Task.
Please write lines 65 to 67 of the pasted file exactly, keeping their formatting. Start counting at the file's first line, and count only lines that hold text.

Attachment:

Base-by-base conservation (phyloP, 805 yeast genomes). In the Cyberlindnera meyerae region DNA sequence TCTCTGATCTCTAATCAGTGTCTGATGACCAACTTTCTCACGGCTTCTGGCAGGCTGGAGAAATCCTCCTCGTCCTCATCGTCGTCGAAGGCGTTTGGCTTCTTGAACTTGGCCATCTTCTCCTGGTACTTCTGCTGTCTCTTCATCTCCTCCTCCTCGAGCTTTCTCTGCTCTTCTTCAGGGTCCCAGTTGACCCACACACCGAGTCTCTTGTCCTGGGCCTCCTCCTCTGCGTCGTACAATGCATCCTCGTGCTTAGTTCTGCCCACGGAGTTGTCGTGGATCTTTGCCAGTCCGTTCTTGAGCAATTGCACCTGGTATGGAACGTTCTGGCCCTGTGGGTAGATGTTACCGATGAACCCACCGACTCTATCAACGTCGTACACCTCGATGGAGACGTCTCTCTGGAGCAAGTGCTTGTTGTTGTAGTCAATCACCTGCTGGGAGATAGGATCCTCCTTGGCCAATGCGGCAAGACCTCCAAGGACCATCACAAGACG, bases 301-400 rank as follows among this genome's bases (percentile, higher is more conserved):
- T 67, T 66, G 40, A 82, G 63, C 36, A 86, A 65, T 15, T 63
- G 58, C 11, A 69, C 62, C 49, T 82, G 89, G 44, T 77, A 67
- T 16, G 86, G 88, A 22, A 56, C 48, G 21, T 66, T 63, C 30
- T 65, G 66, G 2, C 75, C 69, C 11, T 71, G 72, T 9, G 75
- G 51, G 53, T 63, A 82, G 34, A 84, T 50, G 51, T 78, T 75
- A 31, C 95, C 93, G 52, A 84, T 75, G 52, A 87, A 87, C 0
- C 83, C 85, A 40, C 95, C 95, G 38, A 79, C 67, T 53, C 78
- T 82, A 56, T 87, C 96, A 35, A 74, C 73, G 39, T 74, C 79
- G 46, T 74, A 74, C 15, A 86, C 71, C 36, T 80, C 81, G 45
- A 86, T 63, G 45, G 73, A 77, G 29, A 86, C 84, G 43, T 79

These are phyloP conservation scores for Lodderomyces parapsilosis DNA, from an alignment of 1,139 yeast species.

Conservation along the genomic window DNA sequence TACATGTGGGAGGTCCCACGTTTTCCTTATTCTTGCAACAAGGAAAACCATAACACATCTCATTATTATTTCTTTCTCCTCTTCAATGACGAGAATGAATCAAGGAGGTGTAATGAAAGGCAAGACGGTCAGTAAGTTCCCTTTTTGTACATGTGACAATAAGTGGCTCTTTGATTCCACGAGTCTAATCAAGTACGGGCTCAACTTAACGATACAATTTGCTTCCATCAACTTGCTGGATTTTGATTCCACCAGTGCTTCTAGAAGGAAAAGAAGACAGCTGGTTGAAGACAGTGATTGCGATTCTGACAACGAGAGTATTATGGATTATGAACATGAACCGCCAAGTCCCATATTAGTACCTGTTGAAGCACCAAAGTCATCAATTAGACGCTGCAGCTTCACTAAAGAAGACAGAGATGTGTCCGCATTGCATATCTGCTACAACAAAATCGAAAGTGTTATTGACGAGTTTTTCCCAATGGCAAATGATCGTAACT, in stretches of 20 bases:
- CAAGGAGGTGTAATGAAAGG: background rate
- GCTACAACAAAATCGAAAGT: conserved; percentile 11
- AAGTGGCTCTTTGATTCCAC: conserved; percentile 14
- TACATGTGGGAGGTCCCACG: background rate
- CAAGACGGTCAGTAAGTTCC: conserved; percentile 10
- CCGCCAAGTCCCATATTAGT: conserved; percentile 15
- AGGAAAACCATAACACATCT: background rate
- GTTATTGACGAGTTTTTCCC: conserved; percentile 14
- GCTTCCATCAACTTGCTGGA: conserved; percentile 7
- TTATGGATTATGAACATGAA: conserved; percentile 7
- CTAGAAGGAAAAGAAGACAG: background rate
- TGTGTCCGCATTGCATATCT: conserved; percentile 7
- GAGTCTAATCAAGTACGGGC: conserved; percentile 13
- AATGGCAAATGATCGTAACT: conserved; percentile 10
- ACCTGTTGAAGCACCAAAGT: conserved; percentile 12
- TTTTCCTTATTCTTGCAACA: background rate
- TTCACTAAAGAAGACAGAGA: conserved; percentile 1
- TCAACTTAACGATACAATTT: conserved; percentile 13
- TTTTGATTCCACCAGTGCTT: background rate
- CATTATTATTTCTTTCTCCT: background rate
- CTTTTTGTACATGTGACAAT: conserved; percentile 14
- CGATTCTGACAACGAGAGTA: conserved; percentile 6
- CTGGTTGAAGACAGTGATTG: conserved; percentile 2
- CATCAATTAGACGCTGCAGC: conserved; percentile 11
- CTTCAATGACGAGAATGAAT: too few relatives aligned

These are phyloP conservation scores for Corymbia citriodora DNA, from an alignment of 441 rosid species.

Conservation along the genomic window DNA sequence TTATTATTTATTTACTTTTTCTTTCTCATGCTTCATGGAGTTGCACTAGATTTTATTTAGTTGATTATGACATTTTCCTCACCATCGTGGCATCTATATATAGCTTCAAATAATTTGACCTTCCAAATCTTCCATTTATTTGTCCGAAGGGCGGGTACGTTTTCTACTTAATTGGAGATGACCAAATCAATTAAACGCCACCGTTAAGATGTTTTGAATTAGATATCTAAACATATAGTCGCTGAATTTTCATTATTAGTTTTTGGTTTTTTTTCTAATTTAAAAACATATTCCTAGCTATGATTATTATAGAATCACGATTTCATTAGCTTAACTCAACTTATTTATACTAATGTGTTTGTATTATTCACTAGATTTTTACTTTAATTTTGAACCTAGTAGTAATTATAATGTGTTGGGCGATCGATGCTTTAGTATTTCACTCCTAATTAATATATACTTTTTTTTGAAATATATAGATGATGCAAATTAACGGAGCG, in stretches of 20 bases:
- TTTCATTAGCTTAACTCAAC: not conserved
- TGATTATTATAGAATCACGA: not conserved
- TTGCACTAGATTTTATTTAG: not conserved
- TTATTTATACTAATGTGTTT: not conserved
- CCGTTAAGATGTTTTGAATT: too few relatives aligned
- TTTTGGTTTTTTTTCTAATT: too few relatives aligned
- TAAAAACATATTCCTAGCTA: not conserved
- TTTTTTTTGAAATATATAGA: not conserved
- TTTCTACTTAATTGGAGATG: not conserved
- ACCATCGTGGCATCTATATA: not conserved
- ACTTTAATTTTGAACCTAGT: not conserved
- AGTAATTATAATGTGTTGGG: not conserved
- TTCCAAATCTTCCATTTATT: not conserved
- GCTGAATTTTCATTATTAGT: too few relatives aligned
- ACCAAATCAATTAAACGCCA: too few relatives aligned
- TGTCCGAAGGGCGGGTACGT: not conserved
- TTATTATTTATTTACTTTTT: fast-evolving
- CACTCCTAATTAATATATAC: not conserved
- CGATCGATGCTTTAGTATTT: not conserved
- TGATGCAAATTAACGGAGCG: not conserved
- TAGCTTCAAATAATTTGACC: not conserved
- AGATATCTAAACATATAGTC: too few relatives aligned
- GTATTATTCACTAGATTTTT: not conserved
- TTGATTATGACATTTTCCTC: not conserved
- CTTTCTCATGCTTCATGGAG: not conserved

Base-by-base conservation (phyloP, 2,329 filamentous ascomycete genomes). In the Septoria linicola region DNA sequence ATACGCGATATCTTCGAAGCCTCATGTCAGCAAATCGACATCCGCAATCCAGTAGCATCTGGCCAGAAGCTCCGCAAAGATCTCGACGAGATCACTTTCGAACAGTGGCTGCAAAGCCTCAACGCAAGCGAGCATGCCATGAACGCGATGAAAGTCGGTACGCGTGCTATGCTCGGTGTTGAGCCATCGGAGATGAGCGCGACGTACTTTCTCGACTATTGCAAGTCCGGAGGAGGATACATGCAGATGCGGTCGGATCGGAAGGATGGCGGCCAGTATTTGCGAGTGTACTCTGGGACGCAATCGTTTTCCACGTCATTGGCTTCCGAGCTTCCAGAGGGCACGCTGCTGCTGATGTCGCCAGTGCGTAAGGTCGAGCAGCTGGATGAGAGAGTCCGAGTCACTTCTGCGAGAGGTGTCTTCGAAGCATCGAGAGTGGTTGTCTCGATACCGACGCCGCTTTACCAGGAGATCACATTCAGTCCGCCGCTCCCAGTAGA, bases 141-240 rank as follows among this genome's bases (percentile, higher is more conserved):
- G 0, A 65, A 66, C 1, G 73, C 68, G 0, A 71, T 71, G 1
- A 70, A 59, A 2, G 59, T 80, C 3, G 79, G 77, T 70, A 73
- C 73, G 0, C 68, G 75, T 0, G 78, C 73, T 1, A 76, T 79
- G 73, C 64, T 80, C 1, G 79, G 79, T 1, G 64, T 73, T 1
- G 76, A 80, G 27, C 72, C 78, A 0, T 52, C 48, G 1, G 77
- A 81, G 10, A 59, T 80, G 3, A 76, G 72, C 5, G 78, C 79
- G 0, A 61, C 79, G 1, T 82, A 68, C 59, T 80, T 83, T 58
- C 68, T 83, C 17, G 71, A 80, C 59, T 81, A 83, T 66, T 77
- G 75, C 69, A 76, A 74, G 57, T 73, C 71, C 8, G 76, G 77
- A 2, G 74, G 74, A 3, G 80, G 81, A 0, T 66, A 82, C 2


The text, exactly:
- CTTTCTCATGCTTCATGGAG: not conserved

Base-by-base conservation (phyloP, 2,329 filamentous ascomycete genomes). In the Septoria linicola region DNA sequence ATACGCGATATCTTCGAAGCCTCATGTCAGCAAATCGACATCCGCAATCCAGTAGCATCTGGCCAGAAGCTCCGCAAAGATCTCGACGAGATCACTTTCGAACAGTGGCTGCAAAGCCTCAACGCAAGCGAGCATGCCATGAACGCGATGAAAGTCGGTACGCGTGCTATGCTCGGTGTTGAGCCATCGGAGATGAGCGCGACGTACTTTCTCGACTATTGCAAGTCCGGAGGAGGATACATGCAGATGCGGTCGGATCGGAAGGATGGCGGCCAGTATTTGCGAGTGTACTCTGGGACGCAATCGTTTTCCACGTCATTGGCTTCCGAGCTTCCAGAGGGCACGCTGCTGCTGATGTCGCCAGTGCGTAAGGTCGAGCAGCTGGATGAGAGAGTCCGAGTCACTTCTGCGAGAGGTGTCTTCGAAGCATCGAGAGTGGTTGTCTCGATACCGACGCCGCTTTACCAGGAGATCACATTCAGTCCGCCGCTCCCAGTAGA, bases 141-240 rank as follows among this genome's bases (percentile, higher is more conserved):
- G 0, A 65, A 66, C 1, G 73, C 68, G 0, A 71, T 71, G 1